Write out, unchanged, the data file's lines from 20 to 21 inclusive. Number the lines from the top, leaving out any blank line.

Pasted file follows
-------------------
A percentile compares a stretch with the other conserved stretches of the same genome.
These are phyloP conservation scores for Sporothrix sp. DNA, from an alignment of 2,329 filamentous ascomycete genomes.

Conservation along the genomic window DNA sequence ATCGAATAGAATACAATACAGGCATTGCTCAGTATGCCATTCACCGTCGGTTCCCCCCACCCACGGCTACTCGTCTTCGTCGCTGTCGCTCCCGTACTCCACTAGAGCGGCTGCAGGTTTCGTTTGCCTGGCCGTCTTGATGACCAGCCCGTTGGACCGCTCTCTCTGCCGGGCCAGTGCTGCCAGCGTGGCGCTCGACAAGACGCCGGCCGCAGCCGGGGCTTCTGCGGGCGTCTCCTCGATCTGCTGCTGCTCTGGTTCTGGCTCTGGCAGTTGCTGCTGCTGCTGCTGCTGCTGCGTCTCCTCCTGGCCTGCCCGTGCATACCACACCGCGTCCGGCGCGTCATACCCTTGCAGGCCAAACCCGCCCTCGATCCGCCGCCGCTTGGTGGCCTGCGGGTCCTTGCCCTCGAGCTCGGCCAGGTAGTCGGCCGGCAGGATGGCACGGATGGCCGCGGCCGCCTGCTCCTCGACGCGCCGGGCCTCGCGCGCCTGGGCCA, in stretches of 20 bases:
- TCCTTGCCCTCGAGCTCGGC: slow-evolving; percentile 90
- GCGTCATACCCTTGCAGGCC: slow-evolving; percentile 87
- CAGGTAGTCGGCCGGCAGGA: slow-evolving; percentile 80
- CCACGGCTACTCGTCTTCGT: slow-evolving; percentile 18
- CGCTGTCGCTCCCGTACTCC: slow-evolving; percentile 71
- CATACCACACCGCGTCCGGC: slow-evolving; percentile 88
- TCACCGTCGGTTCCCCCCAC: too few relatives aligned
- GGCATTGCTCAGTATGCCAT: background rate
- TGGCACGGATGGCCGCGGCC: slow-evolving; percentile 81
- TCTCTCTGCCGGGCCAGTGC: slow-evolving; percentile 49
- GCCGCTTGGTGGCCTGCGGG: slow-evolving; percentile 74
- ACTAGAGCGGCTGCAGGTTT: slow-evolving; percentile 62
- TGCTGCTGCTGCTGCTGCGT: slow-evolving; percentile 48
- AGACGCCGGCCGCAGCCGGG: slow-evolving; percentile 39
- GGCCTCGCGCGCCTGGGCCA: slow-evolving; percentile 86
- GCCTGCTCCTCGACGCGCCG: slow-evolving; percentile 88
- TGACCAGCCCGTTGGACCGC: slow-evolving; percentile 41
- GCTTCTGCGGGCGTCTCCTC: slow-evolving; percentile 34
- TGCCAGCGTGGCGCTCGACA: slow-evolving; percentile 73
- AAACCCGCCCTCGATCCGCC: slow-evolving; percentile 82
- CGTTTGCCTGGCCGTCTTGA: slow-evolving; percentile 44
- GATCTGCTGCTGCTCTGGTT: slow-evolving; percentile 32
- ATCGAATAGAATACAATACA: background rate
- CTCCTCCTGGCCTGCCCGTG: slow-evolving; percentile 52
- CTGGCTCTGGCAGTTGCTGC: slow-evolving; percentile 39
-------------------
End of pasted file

- TGACCAGCCCGTTGGACCGC: slow-evolving; percentile 41
- GCTTCTGCGGGCGTCTCCTC: slow-evolving; percentile 34